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Weeklies on the future of EU funds to Hungary

September 26th, 2022

The five opposition-leaning weeklies doubt whether the European Commission can achieve full transparency in public procurements in Hungary, while pro-government commentators dismiss as unjust the whole procedure of making the transfer of EU funds conditional on rule of law compliance.

In Magyar Hang, László Arató reports from Brussels that the European Commission doesn’t trust the Hungarian government, and therefore will only suspend its proposal to withhold 65% of the cohesion funds if the legislation promised by the Hungarian government to guarantee the integrity of the use of EU funds is passed by Parliament by mid-December. Even after that, he adds, the Commission may freeze transfers if the measures envisaged prove ineffective.

In Jelen, former LMP MEP Benedek Jávor, who now represents the Mayor of Budapest in Brussels, takes it for granted that Hungary and the EU will agree in December on both the post-Covid Reconstruction and Resilience Funds and those for which the country is eligible in the EU’s seven-year budget. He adds, however, that the Commission will not actually disburse the first transfers before the end of next year.

In Élet és Irodalom Lajos Csepi, the former head of the State Property Agency which oversaw massive privatisation in the 1990s, doubts if the new authority on the integrity of public procurements will be up to its task. Even if it is, he suspects, the judiciary might not punish the guilty.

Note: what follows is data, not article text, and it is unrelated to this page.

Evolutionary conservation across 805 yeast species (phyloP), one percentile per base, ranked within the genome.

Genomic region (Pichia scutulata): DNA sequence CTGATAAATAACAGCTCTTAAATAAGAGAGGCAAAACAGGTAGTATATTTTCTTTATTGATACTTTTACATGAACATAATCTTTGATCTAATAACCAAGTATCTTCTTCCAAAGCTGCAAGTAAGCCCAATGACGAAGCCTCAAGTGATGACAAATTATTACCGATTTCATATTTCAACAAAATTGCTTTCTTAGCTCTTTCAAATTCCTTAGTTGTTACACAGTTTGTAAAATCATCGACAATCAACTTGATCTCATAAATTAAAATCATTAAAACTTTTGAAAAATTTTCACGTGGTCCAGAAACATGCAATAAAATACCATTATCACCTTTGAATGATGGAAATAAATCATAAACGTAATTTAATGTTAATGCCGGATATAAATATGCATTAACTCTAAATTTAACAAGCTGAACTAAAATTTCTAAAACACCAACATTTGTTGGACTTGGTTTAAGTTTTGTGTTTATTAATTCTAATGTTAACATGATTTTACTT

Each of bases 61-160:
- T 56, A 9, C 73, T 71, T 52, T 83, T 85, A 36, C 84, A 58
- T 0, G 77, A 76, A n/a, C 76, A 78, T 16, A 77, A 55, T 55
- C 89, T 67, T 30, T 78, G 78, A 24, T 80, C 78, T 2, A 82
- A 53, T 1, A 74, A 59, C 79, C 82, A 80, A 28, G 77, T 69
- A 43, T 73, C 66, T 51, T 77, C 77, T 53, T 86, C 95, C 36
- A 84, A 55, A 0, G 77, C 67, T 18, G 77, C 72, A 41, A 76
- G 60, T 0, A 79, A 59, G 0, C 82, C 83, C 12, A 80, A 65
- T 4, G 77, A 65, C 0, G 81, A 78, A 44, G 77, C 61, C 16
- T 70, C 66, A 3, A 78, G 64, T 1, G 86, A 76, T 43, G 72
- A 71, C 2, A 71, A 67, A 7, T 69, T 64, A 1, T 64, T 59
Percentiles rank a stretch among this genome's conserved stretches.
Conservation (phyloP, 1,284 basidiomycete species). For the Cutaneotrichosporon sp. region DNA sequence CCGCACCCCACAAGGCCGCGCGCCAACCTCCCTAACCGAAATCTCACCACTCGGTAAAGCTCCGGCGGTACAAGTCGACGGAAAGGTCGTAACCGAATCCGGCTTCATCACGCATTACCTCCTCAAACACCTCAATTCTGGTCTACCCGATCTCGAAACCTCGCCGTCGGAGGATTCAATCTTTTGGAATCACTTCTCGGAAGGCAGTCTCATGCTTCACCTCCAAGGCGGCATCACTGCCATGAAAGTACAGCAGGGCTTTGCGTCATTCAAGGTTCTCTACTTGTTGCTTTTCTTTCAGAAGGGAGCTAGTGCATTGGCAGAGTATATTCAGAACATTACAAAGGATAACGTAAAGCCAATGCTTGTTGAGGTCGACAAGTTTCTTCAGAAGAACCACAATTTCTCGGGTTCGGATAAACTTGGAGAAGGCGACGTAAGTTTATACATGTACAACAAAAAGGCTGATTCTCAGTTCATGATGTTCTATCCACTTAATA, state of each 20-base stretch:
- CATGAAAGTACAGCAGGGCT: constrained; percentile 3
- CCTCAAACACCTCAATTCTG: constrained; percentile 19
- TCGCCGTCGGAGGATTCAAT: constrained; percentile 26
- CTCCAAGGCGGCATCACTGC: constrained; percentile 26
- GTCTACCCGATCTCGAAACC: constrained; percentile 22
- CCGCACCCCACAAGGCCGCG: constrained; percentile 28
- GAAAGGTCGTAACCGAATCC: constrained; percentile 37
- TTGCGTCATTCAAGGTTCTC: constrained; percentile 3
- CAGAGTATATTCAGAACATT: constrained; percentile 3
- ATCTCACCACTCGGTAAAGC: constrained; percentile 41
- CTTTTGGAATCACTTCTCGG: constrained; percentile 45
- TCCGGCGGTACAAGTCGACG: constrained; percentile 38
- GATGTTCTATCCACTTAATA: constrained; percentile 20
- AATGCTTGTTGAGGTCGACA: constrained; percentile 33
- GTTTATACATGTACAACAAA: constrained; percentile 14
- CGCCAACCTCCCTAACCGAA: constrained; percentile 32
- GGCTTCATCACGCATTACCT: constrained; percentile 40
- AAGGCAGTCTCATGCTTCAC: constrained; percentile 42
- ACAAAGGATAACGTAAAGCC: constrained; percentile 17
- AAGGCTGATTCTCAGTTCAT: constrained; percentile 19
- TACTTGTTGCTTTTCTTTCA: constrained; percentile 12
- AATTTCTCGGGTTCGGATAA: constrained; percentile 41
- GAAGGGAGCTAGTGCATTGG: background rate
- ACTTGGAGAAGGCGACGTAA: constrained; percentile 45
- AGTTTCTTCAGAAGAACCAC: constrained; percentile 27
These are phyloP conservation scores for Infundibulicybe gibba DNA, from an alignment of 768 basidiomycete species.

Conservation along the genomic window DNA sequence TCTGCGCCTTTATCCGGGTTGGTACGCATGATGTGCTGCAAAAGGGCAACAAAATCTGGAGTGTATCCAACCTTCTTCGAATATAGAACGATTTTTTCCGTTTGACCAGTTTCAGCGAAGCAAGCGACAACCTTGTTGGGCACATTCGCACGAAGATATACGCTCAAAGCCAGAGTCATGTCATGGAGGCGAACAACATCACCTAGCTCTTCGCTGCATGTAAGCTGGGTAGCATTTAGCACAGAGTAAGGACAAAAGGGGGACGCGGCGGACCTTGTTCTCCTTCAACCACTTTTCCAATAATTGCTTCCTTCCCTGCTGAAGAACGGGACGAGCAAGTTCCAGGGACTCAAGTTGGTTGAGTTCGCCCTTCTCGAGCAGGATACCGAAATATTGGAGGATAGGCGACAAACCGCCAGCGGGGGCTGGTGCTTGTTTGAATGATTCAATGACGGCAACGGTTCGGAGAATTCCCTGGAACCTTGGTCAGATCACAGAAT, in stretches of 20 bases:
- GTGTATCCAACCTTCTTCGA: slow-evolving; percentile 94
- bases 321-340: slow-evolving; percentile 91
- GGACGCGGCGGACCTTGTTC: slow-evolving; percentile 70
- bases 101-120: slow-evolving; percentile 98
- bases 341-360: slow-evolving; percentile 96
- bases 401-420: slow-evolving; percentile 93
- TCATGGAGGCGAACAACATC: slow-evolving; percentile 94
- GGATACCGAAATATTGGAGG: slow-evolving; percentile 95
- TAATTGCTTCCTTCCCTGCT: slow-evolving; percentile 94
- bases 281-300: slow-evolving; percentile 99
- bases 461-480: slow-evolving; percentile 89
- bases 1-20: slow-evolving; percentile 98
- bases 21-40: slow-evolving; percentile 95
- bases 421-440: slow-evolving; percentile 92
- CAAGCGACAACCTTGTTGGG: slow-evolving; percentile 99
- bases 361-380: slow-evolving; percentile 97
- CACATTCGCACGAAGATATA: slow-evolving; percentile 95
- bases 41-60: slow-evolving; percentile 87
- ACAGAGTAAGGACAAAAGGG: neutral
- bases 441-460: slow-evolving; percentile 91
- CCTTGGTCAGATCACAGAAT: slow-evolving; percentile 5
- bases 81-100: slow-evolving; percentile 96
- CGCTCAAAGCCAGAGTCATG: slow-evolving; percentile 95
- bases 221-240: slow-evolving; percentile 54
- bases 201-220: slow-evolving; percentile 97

Magyar Narancs is also certain that the government will be successful in unblocking the EU funds currently suspended by the European Commission but is highly sceptical about the Commission’s ability to monitor the use of those transfers. The editors believe that the leaders of the European Union only use the threat to suspend the transfers to Hungary in order to prevent the Hungarian government from vetoing EU measures against Russia.

In her editorial in Heti Világgazdaság, Györgyi Kocsis believes that one would have to be a Martian to believe that corruption can be rooted out in Hungary. She suspects the government of trying to outsmart the European Commission by running the new authority to be set up to oversee public procurements.

On the pro-government side, Demokrata’s András Bencsik accuses the European Commission of being concerned about Hungary’s insistence on her sovereignty. In his view all rule of law complaints levelled at Hungary are just a smokescreen, to conceal such interference. With her fruitful eastern relations, he writes, Hungary may be seen as a dangerous example for other European countries to follow.

In Mandiner, Gergely Dobozi believes that the legal basis for suspending payments to Hungary is extremely shaky. Transfers could only have been withheld on the basis of a corresponding resolution by the European Council, he suggests, but no such resolution was ever passed. Instead, the Commission has just delayed discussions on both the post-Covid reconstruction and resilience funds and the transfers due under the 2021-28 budget, although the Hungarian proposals were tabled several months ago. In the name of the rule of law, he concludes, the European Commission is violating the very values of the rule of law.

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